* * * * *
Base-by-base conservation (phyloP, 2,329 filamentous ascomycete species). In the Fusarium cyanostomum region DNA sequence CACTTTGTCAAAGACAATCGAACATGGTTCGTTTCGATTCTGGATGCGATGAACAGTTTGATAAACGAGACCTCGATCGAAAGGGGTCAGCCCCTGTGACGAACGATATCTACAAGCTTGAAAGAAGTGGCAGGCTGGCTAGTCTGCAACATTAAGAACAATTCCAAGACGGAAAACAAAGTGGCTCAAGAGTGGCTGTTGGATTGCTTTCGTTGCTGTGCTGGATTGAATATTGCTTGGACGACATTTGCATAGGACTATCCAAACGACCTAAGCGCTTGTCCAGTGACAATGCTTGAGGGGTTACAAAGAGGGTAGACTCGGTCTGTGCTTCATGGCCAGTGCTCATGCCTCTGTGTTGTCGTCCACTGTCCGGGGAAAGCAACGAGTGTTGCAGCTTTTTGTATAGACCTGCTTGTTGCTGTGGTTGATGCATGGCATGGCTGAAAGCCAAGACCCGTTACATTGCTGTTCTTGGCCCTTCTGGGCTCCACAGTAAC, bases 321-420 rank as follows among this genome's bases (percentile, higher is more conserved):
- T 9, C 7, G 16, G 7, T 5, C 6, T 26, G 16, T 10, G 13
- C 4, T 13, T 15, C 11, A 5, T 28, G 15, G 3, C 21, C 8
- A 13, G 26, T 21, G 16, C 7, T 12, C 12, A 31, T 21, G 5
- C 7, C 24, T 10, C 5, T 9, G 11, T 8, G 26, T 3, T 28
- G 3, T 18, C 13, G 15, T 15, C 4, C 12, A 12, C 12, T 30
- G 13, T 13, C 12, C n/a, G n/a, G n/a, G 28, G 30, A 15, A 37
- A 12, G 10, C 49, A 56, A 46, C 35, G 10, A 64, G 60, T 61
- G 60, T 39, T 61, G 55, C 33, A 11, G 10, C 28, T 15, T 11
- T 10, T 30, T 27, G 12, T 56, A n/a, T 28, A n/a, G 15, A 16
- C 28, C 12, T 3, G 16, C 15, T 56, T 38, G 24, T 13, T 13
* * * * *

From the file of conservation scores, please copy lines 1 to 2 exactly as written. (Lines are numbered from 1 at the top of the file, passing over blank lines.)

Base-by-base conservation (phyloP, 2,329 filamentous ascomycete species). In the Fusarium cyanostomum region DNA sequence CACTTTGTCAAAGACAATCGAACATGGTTCGTTTCGATTCTGGATGCGATGAACAGTTTGATAAACGAGACCTCGATCGAAAGGGGTCAGCCCCTGTGACGAACGATATCTACAAGCTTGAAAGAAGTGGCAGGCTGGCTAGTCTGCAACATTAAGAACAATTCCAAGACGGAAAACAAAGTGGCTCAAGAGTGGCTGTTGGATTGCTTTCGTTGCTGTGCTGGATTGAATATTGCTTGGACGACATTTGCATAGGACTATCCAAACGACCTAAGCGCTTGTCCAGTGACAATGCTTGAGGGGTTACAAAGAGGGTAGACTCGGTCTGTGCTTCATGGCCAGTGCTCATGCCTCTGTGTTGTCGTCCACTGTCCGGGGAAAGCAACGAGTGTTGCAGCTTTTTGTATAGACCTGCTTGTTGCTGTGGTTGATGCATGGCATGGCTGAAAGCCAAGACCCGTTACATTGCTGTTCTTGGCCCTTCTGGGCTCCACAGTAAC, bases 321-420 rank as follows among this genome's bases (percentile, higher is more conserved):
- T 9, C 7, G 16, G 7, T 5, C 6, T 26, G 16, T 10, G 13